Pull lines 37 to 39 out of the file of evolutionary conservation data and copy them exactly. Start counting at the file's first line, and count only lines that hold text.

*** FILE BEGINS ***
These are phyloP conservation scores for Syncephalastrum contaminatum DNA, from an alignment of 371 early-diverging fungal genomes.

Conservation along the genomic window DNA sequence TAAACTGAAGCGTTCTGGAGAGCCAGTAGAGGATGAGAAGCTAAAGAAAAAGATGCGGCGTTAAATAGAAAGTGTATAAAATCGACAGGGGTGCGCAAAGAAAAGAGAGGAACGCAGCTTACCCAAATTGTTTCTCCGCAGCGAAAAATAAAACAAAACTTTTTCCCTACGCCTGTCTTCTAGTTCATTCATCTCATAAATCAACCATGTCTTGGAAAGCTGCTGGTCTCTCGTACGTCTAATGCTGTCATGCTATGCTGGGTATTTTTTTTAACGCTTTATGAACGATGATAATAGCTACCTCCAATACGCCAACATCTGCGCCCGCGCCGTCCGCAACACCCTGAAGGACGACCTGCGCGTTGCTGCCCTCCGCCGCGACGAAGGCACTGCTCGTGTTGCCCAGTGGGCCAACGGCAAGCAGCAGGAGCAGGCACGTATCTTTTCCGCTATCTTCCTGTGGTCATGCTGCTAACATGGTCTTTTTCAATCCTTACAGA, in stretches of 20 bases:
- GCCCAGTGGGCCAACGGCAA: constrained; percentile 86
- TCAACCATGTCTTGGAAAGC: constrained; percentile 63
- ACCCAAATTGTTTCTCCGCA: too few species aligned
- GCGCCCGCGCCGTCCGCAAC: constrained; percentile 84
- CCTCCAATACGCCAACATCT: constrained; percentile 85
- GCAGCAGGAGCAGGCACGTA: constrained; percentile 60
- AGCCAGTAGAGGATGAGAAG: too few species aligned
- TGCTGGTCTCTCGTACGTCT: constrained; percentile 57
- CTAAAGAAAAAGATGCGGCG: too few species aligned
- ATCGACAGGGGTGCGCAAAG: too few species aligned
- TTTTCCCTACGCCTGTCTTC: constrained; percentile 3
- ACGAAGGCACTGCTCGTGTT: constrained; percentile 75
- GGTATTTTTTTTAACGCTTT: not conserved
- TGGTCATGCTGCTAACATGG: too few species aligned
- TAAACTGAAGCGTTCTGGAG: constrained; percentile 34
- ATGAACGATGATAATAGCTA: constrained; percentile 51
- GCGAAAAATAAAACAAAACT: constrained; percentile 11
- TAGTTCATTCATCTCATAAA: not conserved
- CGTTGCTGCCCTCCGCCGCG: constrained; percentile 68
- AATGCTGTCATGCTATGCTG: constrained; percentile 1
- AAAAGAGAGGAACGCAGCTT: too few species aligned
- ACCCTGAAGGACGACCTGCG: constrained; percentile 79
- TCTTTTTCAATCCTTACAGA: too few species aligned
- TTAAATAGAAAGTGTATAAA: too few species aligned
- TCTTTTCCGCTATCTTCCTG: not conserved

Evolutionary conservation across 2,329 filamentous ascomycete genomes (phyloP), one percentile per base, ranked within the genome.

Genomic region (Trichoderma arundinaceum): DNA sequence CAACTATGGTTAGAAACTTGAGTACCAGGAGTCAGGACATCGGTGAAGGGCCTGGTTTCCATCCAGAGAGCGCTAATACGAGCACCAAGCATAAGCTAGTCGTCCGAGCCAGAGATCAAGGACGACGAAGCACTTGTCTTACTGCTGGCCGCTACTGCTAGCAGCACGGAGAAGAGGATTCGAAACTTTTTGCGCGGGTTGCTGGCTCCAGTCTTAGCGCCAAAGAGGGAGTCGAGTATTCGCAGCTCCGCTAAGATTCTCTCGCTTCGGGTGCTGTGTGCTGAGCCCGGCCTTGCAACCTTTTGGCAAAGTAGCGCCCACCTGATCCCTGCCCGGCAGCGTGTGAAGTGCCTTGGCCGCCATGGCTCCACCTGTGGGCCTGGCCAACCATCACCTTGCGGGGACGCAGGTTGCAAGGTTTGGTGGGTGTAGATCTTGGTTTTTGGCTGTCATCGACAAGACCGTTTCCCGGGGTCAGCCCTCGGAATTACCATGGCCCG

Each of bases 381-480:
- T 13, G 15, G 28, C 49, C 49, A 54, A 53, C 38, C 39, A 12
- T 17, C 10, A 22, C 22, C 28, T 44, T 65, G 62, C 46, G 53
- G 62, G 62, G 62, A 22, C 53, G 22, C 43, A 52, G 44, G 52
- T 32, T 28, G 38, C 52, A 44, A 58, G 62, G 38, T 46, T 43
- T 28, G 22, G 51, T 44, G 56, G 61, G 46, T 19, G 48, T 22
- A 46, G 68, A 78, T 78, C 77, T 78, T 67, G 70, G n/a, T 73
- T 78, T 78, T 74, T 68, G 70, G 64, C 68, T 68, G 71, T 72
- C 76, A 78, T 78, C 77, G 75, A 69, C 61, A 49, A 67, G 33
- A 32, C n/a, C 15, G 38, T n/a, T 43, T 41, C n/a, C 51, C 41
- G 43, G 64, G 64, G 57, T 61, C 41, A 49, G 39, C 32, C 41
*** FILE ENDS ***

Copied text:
- T 78, T 78, T 74, T 68, G 70, G 64, C 68, T 68, G 71, T 72
- C 76, A 78, T 78, C 77, G 75, A 69, C 61, A 49, A 67, G 33
- A 32, C n/a, C 15, G 38, T n/a, T 43, T 41, C n/a, C 51, C 41